Evaluation Scotland Wales

evaluation

An evaluation of Move On financial capability workshops

Evidence type: Evaluation i

Description of the programme

Move On’s Financial Capability Peer Educator Workshops aim to help disadvantaged youth in Scotland to improve vulnerable young people’s skills, attitudes and behaviour in relation to money, particularly relating to becoming financially independent. Main topics include benefits, drawbacks of moving away from the family home, budgeting, understanding priority and non-priority debt and opening/managing a bank account. Between April and December 2017, Move On delivered 21 financial capability workshops to 223 young people aged 12-18 across Edinburgh and Glasgow. Of the 21 workshops delivered, 13 were one-off workshops and 8 were part of longer, life skills programmes. Five Community Jobs Scotland (CJS) trainees (all in their early 20s) co-delivered workshops alongside a member of Move On staff during the evaluation period.

The study

The Centre for Research on Families and Relationships at the University of Edinburgh (CRFR) completed an external evaluation for Move On’s programme. This included both a process evaluation and outcome evaluation in order to determine:

  • The impact of the programme on CJS peer educators, aged 16 to 29;
  • The impact on the financial capability awareness and knowledge of secondary school pupils ages 12 to 18;
  • The effectiveness of delivering Financial Capability Workshops on a one-off basis compared to delivering workshops as part of a long-term life skills programme.

The data collection involved:

  • 6 focus groups with 33 participants after attending the workshops
  • 10 interviews with Move On partners (school staff or professionals from local authority or third sector organisations) who commissioned Move On to work with young people;
  • 11 interviews and 1 focus group with Move On staff;
  • Interviews with 5 current and 4 previous peer educators (both volunteers and paid CJS trainees);
  • 223 workshop participant responses to surveys completed before (n=223), immediately after (n=200) and a few weeks after (n=95) workshops.).

Key findings

Process Evaluation

  • Move On’s organisational context that focuses upon homelessness and employability clearly informs the financial capabilities message that they seek to transmit to young people participating in workshops.
  • Capacity to support the financial capabilities workshops is not consistent across the Glasgow and Edinburgh offices and staff / trainees would appreciate ongoing training.
  • Engaging with young people who are disengaged from school and other services is a key strength of Move On’s work, emphasised by all stakeholders.
  • Many peer educators felt a strong sense of commitment to Move On, and as older young people living independently, peer educators have the life circumstances required to provide evidence of opportunities for putting these skills into practice.

Outcome Evaluation

Knowledge, skills and attitudes

  • Learning retention: Young people who participated in workshops were able to identify, and provide evidence for, specific learning that they had gained, including prioritising and avoiding debt, keeping track and budgeting.
  • Council Tax comprehension: Young people’s awareness of council tax, and sense that it is a priority, changed slightly following the workshops. Greater change was evidenced for those who attended a longer life-skills programme (14% overall improvement) than a one-off workshop (3% overall improvement).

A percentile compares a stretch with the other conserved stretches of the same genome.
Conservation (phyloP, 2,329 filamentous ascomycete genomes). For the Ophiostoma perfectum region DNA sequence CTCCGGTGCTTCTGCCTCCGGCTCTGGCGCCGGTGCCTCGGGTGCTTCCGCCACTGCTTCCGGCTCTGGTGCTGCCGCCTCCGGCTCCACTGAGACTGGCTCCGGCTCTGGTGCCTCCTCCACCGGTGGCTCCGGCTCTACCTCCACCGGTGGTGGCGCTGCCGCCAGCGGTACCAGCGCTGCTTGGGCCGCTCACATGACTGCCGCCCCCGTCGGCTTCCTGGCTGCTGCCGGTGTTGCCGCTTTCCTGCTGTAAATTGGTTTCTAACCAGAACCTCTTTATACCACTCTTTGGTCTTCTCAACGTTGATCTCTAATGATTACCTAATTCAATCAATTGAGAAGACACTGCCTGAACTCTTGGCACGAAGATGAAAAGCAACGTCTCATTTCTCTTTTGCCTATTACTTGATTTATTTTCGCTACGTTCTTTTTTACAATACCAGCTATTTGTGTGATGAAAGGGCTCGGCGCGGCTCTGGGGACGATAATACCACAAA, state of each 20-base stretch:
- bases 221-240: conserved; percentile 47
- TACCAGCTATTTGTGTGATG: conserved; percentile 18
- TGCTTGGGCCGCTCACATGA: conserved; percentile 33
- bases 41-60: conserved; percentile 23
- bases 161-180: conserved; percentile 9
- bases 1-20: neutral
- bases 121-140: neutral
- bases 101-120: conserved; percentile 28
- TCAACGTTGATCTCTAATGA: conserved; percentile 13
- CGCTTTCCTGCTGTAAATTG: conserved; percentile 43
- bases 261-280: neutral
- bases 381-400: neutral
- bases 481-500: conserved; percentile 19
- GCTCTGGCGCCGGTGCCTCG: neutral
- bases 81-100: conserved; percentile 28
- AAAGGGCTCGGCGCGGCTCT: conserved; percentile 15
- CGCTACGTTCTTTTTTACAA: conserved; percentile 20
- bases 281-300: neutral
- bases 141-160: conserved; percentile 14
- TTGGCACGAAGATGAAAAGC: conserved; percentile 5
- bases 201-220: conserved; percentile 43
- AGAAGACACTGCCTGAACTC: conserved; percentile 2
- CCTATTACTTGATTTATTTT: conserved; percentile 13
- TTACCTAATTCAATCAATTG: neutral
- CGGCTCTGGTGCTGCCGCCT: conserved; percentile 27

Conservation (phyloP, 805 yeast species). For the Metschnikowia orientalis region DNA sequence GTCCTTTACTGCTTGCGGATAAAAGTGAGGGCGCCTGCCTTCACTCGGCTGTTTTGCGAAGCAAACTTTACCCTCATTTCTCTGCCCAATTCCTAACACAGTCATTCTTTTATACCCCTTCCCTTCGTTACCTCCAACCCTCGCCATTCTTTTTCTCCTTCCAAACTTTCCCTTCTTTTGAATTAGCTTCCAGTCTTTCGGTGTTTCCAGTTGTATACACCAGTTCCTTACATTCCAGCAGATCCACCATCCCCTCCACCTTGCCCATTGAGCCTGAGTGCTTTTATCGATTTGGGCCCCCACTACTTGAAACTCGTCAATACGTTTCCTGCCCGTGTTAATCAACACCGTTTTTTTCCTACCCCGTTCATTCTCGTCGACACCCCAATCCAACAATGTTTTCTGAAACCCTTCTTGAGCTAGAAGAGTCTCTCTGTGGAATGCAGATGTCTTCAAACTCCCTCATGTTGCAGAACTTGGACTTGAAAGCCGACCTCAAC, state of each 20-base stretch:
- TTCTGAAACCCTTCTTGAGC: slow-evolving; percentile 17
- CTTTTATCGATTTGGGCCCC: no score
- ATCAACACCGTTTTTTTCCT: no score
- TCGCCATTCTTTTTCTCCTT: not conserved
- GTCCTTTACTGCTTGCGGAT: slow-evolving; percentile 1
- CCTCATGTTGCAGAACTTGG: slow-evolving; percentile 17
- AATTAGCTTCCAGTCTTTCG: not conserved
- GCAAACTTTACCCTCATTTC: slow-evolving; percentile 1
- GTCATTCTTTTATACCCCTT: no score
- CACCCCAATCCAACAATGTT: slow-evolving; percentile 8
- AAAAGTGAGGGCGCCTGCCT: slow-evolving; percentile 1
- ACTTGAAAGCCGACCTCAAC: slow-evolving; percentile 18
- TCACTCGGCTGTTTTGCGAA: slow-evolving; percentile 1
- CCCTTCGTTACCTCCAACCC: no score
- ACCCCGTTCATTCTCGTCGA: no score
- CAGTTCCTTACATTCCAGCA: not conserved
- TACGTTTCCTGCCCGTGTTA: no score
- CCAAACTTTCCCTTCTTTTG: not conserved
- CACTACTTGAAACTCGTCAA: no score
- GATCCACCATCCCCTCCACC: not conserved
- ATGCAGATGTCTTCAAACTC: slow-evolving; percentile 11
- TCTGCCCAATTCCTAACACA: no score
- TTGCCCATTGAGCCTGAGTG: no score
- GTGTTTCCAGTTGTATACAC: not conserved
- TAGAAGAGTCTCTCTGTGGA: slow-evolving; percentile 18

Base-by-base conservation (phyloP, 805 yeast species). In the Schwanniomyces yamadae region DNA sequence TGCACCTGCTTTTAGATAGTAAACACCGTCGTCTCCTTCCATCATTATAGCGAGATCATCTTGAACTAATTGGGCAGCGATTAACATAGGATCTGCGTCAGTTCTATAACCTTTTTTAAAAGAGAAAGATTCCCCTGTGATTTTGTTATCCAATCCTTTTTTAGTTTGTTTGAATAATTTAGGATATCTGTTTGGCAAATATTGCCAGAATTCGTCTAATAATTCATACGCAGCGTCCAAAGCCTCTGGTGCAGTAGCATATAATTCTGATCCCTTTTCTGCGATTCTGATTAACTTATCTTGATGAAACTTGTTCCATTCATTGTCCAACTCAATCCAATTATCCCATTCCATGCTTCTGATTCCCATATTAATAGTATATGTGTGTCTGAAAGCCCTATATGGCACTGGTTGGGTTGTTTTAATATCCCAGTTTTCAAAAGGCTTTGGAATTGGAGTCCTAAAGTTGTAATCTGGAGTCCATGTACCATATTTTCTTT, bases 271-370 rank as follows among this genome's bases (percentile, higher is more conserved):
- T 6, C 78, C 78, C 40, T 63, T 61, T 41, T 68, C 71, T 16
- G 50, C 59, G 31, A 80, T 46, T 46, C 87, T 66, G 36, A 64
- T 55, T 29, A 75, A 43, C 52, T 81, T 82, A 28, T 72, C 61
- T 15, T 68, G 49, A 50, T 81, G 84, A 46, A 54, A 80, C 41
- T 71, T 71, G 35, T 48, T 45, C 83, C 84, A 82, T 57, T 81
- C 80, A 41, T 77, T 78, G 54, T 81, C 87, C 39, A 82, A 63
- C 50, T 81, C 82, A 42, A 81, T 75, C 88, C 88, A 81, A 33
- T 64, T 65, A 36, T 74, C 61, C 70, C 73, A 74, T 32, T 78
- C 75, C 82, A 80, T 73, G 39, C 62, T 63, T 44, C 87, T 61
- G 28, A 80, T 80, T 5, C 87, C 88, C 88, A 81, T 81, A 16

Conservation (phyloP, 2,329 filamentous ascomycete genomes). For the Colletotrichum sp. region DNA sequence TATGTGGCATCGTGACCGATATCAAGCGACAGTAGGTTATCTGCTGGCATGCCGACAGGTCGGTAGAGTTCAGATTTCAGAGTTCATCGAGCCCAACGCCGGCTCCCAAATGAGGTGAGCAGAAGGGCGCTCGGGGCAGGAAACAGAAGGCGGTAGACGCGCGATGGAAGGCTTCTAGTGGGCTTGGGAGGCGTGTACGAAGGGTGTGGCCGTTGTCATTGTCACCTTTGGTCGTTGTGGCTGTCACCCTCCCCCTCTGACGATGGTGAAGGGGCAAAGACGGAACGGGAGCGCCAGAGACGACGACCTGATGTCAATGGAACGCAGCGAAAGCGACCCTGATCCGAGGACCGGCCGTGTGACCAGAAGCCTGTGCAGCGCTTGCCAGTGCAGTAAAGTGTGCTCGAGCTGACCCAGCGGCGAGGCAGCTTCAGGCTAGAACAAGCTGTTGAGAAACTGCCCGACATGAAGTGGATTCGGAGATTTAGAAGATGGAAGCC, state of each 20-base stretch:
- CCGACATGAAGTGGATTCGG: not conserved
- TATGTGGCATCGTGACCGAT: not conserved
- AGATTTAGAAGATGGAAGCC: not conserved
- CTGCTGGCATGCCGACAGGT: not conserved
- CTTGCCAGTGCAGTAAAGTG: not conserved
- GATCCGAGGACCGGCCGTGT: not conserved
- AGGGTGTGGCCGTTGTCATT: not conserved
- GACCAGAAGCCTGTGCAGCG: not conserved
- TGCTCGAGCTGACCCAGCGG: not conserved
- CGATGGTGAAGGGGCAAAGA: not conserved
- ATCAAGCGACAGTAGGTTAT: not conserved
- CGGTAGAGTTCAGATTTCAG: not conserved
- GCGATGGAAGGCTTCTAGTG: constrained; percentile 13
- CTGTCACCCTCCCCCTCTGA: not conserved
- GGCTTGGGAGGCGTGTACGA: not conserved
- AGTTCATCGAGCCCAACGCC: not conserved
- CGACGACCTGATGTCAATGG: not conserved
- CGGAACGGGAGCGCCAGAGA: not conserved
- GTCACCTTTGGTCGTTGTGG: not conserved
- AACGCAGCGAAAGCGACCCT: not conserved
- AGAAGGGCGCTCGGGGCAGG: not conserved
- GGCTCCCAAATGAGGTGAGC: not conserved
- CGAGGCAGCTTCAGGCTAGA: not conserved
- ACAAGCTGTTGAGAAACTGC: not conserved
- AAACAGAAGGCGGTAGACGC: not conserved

• Confidence managing money: Far fewer participants stated that they were “not at all confident” or “not very confident” in managing their money at the end of a workshop (a drop from 24% to 8%).

Behaviour Change

  • Confidence communicating about money: There was a marked increase in the percentages of life skills programme participants stating they discussed financial matters with friends (39% to 61%), parents or carers (44% to 71%) and siblings (20% to 40%).
  • Elevated impact on peer educators: Peer educators described behavioral changes far more powerfully than workshop participants. In particular, peer educators talked about budgeting and making efforts to stay out of debt. Several peer educators believed that if they had not volunteered or worked with Move On then they would have been in debt.

Points to consider

Methodological limitations:

  • The CRFR research team adopted a contribution analysis approach acknowledging that interventions such as these workshops exist in a complex context of other interventions and initiatives to support young people and their financial capabilities.
  • Move On’s workshops are primarily preventative and, since the evaluation took place over a tight timeframe and with no control group, it is impossible to say what choices young people would have made if they had not attended the groups.
  • A decision was taken not to ask young people for their names when asking the clicker questions in order to maintain confidentiality and make it more likely that young people would answer honestly. The downside of this decision was that it is not possible to link before, after and post data with individuals, or ensure consistency among the group.

Generalisability/ transferability:

  • Whle the quantitative results should be treated with caution, this evaluation provides important learning outcomes for other organisations that intend to run similar interventions.

Key info

Activities and setting
This programme delivered financial capabilities training as both one-off workshops and lessons integrated into a longer life skills programme, to 12-29 year olds in Scotland.
Programme delivered by
Move On
Year of publication
2018
Country/Countries
Scotland
Contact information

Move On - https://www.moveon.org.uk/Centre for Research on Families and Relationships (CRFR) - http://www.crfr.ac.uk/